Imagine Judge Joel Pearce's surprise when this didn't turn out to be a Discovery Channel special on the Northern Lights.
Love is the hardest job to hold.
Far more than the usual indie coming of age drama, Aurora Borealis is a very pleasant surprise. It carefully juggles the struggle of coming to terms with being an adult with the struggle to deal with old age. It's unique, heartfelt, and genuine; everything you could ask for in a film from the genre.
Facts of the Case
Duncan (Joshua Jackson, Dawson's Creek) is 25 years old, and really should get settled into a steady life soon. He wanders from job to job, unable to find a place that suits him. When his aging grandparents move into an apartment nearby, he hesitantly agrees to visit them. He finds that his grandmother (Louise Fletcher, One Flew Over the Cuckoo's Nest) is still in excellent health, but his grandfather (Donald Sutherland, The Italian Job) is suffering from Parkinson's, and his mind is starting to deteriorate. Duncan accepts a job at the building to be close to them, and in the process meets wild spirit Kate (Juliette Lewis, From Dusk Till Dawn), with whom he immediately clicks. He has a lot to work through, though, as he's still trying to come to terms with his father's death. Now, he's going to get a crash course in adult life.
A lot of indie directors feel obligated to do highly personal films about people in their 20s, dealing with troubles they face when pressing forward into adulthood. Is it because so many indie directors have just passed that stage themselves, and have just now taken on enough responsibility to produce a feature film? I'm not sure, but I have seen enough of them to know that they are usually not nearly as unique as these filmmakers think they are. This is one of the reasons that Aurora Borealis is such a revelation. It truly is a unique and personal film, one that forces us to confront the same issues as the characters.
And the characters are impressive. We get frustrated with Duncan, but he's not so childish that we can't connect with him. I think most of us have a friend like Duncan; a guy who we wish would grow up, but just never makes the good decisions that would allow him a real entrance to adulthood. Joshua Jackson delivers his finest performance here, with the promise that he will be capable of much richer roles in the future. Both Donald Sutherland and Louise Fletcher also deliver stellar performances in well-written roles. The sick are so often dehumanized in films: a character becomes a cancer patient or an autistic savant. Here, the grandfather is a fully developed human being, who struggles with Parkinson's and the onset of Alzheimer's. I've seen my own grandpa struggle through the pain and frustration of losing control with "the a-bomb," and I was able to recognize it here. The conflict between him and the grandmother are painfully real as well. Juliette Lewis was a strange choice for Kate, but she works well in the role.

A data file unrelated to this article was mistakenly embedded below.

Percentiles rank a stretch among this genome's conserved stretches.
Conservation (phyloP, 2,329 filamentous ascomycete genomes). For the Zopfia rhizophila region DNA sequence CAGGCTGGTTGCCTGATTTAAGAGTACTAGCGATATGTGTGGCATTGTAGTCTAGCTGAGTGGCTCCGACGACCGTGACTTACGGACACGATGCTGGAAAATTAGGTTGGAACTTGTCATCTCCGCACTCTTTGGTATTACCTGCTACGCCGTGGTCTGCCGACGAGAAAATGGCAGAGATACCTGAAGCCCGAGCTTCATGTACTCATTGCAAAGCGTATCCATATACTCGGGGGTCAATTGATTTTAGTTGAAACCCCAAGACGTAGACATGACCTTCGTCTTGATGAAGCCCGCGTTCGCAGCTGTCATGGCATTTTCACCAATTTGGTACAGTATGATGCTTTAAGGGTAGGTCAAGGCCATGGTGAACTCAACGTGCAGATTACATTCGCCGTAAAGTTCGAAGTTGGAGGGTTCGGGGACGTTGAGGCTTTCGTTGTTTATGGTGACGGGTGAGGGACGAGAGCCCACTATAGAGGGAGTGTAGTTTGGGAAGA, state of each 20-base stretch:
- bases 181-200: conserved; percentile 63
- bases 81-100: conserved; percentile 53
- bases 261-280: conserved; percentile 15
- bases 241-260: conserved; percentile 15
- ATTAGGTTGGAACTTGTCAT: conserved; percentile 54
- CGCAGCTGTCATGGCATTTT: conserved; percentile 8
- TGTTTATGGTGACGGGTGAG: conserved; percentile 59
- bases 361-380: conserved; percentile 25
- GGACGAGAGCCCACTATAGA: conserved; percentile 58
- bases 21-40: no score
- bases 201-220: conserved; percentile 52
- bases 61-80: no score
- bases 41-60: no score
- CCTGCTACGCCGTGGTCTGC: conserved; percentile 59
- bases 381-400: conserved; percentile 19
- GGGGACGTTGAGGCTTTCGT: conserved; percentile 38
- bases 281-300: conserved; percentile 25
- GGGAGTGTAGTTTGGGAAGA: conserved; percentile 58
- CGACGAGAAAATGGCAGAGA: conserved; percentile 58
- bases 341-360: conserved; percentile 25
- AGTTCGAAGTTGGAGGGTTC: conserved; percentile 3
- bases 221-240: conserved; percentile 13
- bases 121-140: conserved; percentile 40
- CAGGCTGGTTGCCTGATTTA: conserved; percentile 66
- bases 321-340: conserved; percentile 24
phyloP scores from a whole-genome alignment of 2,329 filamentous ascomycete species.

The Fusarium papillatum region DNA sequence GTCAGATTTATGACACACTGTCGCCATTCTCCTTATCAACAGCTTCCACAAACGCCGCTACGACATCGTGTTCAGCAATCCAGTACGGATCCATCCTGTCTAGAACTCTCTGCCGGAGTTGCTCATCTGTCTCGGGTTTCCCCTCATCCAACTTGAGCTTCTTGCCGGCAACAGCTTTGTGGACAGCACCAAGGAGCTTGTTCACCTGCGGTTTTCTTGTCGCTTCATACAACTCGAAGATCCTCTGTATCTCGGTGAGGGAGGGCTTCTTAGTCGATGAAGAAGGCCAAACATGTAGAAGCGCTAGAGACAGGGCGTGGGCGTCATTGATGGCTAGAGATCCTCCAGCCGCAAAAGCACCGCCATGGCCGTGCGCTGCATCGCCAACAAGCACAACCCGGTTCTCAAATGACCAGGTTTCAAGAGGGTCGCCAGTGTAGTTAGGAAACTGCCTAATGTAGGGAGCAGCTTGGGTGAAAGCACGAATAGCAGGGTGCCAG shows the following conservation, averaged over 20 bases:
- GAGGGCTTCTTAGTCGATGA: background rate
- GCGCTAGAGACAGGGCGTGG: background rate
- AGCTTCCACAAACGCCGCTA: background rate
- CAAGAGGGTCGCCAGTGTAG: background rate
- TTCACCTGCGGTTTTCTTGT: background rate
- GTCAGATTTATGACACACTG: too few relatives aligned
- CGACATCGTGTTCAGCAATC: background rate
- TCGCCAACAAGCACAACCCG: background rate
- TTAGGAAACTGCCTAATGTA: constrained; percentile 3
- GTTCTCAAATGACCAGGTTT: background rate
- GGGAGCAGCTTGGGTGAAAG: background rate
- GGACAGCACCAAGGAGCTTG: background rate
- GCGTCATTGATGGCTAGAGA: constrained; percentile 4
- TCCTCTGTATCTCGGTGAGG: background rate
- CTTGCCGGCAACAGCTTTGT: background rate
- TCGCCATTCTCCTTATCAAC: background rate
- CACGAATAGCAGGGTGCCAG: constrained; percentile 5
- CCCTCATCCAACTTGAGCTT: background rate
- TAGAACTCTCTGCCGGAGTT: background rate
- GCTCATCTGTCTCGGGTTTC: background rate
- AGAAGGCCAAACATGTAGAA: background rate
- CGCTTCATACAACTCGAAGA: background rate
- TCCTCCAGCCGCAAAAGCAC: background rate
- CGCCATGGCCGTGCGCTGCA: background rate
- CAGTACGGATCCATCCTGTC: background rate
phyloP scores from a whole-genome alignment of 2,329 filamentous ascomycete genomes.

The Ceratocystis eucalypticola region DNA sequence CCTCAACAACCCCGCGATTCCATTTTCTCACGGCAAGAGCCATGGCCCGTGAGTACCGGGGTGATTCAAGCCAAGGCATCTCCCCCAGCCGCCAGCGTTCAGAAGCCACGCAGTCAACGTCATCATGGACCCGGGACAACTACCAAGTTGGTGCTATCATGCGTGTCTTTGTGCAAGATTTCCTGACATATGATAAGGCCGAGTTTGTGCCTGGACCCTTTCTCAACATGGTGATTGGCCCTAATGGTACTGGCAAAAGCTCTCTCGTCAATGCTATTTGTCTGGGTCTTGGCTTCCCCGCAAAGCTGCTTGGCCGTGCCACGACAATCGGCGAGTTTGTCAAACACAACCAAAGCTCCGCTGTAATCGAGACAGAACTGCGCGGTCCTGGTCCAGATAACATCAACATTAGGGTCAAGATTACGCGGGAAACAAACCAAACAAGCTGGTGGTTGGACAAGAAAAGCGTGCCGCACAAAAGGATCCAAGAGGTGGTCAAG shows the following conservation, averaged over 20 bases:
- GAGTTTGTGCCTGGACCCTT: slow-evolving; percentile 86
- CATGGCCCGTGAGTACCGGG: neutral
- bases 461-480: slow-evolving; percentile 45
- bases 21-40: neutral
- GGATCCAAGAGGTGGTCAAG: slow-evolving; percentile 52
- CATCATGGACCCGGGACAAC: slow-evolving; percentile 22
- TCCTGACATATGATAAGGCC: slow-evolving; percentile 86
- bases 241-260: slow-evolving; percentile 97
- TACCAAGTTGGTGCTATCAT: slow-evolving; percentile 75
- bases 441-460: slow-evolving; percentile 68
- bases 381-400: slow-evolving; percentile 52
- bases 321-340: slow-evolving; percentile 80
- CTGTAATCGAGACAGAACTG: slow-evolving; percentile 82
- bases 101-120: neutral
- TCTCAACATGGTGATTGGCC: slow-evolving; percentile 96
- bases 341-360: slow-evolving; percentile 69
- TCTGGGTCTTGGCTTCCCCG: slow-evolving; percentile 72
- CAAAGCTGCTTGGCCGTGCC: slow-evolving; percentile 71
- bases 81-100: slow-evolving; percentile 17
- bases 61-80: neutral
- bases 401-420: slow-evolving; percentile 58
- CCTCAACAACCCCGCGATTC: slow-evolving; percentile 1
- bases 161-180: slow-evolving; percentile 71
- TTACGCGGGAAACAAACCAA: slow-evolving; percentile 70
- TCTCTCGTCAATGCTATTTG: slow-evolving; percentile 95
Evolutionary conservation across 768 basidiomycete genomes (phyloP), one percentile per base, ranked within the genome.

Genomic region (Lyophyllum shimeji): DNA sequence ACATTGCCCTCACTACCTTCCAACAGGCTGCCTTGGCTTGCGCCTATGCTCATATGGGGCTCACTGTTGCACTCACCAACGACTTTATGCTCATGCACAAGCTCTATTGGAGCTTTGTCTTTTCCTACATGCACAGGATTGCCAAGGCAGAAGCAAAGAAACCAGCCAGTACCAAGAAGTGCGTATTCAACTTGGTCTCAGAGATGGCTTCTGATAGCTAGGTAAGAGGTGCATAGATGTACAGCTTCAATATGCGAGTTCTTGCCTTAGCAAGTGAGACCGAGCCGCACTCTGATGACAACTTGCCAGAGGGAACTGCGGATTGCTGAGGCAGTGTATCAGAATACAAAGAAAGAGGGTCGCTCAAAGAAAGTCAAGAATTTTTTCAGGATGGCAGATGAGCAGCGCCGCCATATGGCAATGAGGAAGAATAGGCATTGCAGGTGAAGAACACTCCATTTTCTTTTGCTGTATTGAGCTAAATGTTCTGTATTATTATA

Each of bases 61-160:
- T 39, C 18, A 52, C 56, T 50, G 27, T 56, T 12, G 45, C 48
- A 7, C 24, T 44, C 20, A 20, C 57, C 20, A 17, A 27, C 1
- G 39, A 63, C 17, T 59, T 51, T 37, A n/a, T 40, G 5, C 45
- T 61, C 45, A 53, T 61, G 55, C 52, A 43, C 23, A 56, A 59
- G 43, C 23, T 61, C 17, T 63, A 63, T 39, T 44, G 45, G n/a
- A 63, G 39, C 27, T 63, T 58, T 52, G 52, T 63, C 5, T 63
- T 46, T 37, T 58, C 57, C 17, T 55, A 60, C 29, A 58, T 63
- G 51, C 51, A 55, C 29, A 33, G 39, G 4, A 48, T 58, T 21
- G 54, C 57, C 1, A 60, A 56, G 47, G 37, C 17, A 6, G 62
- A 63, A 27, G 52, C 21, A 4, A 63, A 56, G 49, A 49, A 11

The sincerity of the conflict is shocking and upsetting, as we are pulled into the struggles that Duncan has with his brother and his friends. Scenes will immediately strike anyone who has had awkward family dinners and the gradual distance that grows between friends. These scenes are eerily silent, with painful pauses that drag us into the conflict. Aurora Borealis doesn't pull any punches with the issues, so viewers can expect to be confronted by some very challenging moments. These are juxtaposed well with humor, which is sensitive and human in nature. While we spend a lot of time jarred back and forth between laughs and pain, it never feels manufactured as it does in so many other films. In fact, I'm tempted to say that Aurora Borealis offers us the best of both worlds. It has the energy and edginess of an indie drama combined with the polish and production values of a studio picture. It deals with challenging issues without being preachy, and it deals brilliantly with issues that effect the young and old alike. Few films can manage this kind of tightrope walk, but it's exciting to see a film actually pull it off. For that alone, Aurora Borealis is worth watching.
The disc has also been well produced. The film is presented in its original 2.35:1 ratio, anamorphically enhanced. While it doesn't have the glossy sheen of a high-budget production, it never feels cheaply produced. Detail and color balance are good, and I noticed no video flaws. The primary sound track is 5.1, with clear dialogue in the fronts, good ambient mixing and properly mixed music. I actually checked at one point to see whether a large studio had released the DVD. It's one of the best indie transfers I've seen. There aren't many extras on the disc, but there is an isolated music score and some interviews to check out. Liberation Entertainment has done a fine job with this disc.
It's hard to go wrong with Aurora Borealis. Touching family drama, strong coming-of-age story, heartfelt love story, gutsy portrait of aging—so much is accomplished in a two hour running time. If you've never given indie films a fair shot, this would be a great place to start. It is compelling evidence that truly great film entertainment doesn't have to come from multinational corporations, or cost $80 million to produce. In fact, Aurora Borealis does it better.
Not guilty, and I hope to not see Duncan charged with any more crimes.
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Scales of Justice
Studio: Liberation Entertainment
• Isolated Music Score
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